May 202012
 

Working on the laptop I was on FetLife last night for the first time in a couple of months. It’s like being trapped in a cave with a bunch of trolls. Social media has given us new ways to interact with each other, but many of the underlying cultural practices have stayed the same, especially around sex. Is it possible to keep all of the sex, and teach the trolls better ways to get what they want?

I like to maintain my profile on FetLife, even though I find the site unpleasant. I have friends that I only contact through FetLife. It’s also fun to see how my friends present themselves in a strictly sexual way. For a while, I spent a lot of time on the groups, but I got discouraged by how awful they were. A few were well managed and positive, but the bulk made me feel angry, discouraged, and marginalized. I even got kicked off of a needle play group for talking about piercing testicles. That’s right, I was too extreme for the needle-play people. Anyone can start a group on FetLife, on almost any topic. Quality is spotty.

I do make an effort to respond to all of my FetLife mail. I know that reaching out to someone, especially someone you don’t know, is difficult. Also, I want to help people to actualize their sexuality fully. If they were drawn to my profile, maybe there is something I can do for them. Unfortunately, what most of the people messaging me want is sex, and I’m not dating right now. I’m pretty clear about my limitations, but maybe they think that they are different, that I will fall for them. And that’s always a possibility, but pretty unlikely based on the type of messages I generally get.

This is where I think that our cultural training gets in the way. Girls have traditionally been taught to sit at home and wait for a boy to call. This puts boys in the position of being sexually assertive in order to get girls. If she says no, just keep asking until she says yes. I had one guy last night continuously message me in order to state, in different ways, that he thinks I’m pretty. I know that what he’s really saying is, I want to fuck you. I would prefer the straight-ahead offer to fuck. Then I can say yes or no. Years of being told that I’m pretty when what the guy really means is he wants to fuck me, have made me hate being called pretty. It’s as though being pretty obligates me to fuck you. Dude, I don’t owe you anything.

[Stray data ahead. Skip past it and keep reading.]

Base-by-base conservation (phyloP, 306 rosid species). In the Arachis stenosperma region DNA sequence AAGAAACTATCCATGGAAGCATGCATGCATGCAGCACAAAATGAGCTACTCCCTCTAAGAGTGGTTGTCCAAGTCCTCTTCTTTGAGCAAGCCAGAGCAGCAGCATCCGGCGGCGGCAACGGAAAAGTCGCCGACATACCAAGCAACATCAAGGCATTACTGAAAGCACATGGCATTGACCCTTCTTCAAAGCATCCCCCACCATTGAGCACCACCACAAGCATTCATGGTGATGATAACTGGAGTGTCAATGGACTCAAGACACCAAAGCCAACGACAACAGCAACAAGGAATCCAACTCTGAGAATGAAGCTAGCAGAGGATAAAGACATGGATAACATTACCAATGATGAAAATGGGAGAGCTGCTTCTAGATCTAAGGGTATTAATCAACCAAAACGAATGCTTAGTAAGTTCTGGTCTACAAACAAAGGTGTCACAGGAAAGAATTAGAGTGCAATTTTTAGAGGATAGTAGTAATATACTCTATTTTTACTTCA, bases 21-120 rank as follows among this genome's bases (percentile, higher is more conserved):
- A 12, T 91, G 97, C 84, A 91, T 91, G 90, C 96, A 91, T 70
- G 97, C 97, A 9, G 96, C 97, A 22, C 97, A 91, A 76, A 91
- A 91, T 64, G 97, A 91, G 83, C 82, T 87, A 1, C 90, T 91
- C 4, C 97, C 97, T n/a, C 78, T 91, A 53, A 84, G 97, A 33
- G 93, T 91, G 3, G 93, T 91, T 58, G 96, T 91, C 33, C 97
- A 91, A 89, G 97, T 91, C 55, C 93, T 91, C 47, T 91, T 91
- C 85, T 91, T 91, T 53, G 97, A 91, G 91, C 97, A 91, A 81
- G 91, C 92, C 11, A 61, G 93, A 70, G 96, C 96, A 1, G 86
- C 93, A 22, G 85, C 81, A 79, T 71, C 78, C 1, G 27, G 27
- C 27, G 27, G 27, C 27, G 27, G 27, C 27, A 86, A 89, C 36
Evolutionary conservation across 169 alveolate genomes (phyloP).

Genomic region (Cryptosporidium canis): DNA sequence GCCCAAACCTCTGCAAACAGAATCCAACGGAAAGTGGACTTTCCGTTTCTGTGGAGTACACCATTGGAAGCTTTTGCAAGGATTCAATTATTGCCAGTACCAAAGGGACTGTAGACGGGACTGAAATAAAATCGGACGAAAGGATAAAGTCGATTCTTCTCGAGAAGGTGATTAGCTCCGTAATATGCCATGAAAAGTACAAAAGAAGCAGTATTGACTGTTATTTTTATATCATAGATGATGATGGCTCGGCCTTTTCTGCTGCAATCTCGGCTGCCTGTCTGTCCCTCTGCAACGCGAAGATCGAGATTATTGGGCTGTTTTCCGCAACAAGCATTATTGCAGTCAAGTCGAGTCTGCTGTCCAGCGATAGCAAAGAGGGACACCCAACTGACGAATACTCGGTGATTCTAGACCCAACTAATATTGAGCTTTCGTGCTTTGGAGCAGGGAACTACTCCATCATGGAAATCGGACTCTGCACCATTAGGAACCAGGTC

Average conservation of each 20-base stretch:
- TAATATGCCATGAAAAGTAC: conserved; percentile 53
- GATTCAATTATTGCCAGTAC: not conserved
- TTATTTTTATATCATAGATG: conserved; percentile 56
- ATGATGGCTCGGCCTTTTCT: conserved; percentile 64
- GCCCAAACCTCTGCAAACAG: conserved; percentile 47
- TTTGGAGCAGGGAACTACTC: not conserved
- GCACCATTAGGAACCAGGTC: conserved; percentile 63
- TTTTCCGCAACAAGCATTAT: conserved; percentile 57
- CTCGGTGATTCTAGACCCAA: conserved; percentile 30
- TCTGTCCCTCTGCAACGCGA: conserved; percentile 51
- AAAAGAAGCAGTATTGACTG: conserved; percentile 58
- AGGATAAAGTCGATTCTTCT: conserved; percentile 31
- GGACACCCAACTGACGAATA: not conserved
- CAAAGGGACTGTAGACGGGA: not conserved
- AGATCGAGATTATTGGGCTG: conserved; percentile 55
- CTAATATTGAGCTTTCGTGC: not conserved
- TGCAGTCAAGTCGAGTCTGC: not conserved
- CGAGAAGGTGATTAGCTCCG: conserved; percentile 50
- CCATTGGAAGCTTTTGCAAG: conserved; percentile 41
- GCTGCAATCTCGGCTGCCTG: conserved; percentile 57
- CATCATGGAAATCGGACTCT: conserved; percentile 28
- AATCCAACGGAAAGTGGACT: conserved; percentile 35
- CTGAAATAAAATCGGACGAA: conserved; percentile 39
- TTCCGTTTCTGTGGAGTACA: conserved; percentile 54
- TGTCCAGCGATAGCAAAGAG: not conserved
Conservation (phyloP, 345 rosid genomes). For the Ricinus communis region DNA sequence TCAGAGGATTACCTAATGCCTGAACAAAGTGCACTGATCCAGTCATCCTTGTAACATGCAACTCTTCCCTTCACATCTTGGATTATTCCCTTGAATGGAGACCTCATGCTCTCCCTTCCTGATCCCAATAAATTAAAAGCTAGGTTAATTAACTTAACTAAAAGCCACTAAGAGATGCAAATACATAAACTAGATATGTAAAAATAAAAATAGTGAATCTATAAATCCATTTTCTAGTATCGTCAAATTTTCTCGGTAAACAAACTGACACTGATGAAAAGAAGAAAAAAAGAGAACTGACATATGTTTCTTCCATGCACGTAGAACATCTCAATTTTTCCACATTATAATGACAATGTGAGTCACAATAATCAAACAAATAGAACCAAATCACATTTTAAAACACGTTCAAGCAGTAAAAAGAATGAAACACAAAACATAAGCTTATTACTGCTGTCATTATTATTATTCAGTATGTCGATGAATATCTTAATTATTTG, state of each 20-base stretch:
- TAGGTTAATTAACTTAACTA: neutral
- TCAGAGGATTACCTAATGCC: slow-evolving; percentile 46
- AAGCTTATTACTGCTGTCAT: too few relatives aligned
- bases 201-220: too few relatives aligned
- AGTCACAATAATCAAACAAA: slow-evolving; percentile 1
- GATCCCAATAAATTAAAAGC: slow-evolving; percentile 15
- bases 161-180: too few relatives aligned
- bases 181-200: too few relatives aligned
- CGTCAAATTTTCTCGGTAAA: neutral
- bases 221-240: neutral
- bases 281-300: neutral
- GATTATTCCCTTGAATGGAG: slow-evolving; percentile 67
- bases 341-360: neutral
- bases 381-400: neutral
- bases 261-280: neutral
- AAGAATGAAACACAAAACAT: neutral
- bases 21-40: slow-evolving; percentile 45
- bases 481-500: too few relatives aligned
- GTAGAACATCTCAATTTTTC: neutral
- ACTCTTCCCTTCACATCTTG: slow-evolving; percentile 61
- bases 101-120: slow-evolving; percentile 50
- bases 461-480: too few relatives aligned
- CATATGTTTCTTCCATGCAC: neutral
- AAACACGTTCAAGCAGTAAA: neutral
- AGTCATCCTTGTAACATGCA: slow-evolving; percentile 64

Putting myself out there as a sexually open person means that I just have to cope with a number of socially inept, sexually aggressive people, but should that be true? Shouldn’t I be able to safely enjoy my sexuality on the internet? With everyone’s boundaries in a different place, how do you know what might be offensive?

I think the answer is in teaching everyone good consent skills – ask for what you want, say no to anything you don’t want, be open to suggesting something you want instead, and be clear that it’s okay to change your mind at any time. I’m thinking a lot about how to do this.

It’s not just FetLife. I spend way too much time on social media sites. I understand the difficulties of interacting online. I get in a place where I am kind of depressed and compulsive if I spend too much time on social media. I develop relationships with people where I know all about their dreams, relationships, and children, but I’ve never met them in person. 90% of this relationship exists in my head – there is no interaction. If I suddenly acted on this false intimacy it would be inappropriate and inaccurate. Real relationships require actual interaction.

Morning work time outsideSocial media also tends to be somewhat rewards driven. I’m hoping I will be friended, retweeted, liked, and favorited. It’s like crack. I find myself straying from being creative and genuine about myself in order to present in a way that will elicit the biggest response. That might be good marketing, but it can warp my self-respect. If I let myself, I can get my whole sense of worth wrapped up in the online feedback I get or don’t get. A lot can be riding on those social interactions.

Put these two things together – a drive for social rewards and a false sense of intimacy – and I totally see why I get people stalking me to say that I’m pretty. It’s a new set of problems for a new era, but it has roots in how the last generation was raised. I’m working on creative solutions for WholeSexLife. Let me know your thoughts on social media and sex and, oh – make sure to like this post!

Find me at:
Tumblr, Twitter, Facebook, & FetLife

 

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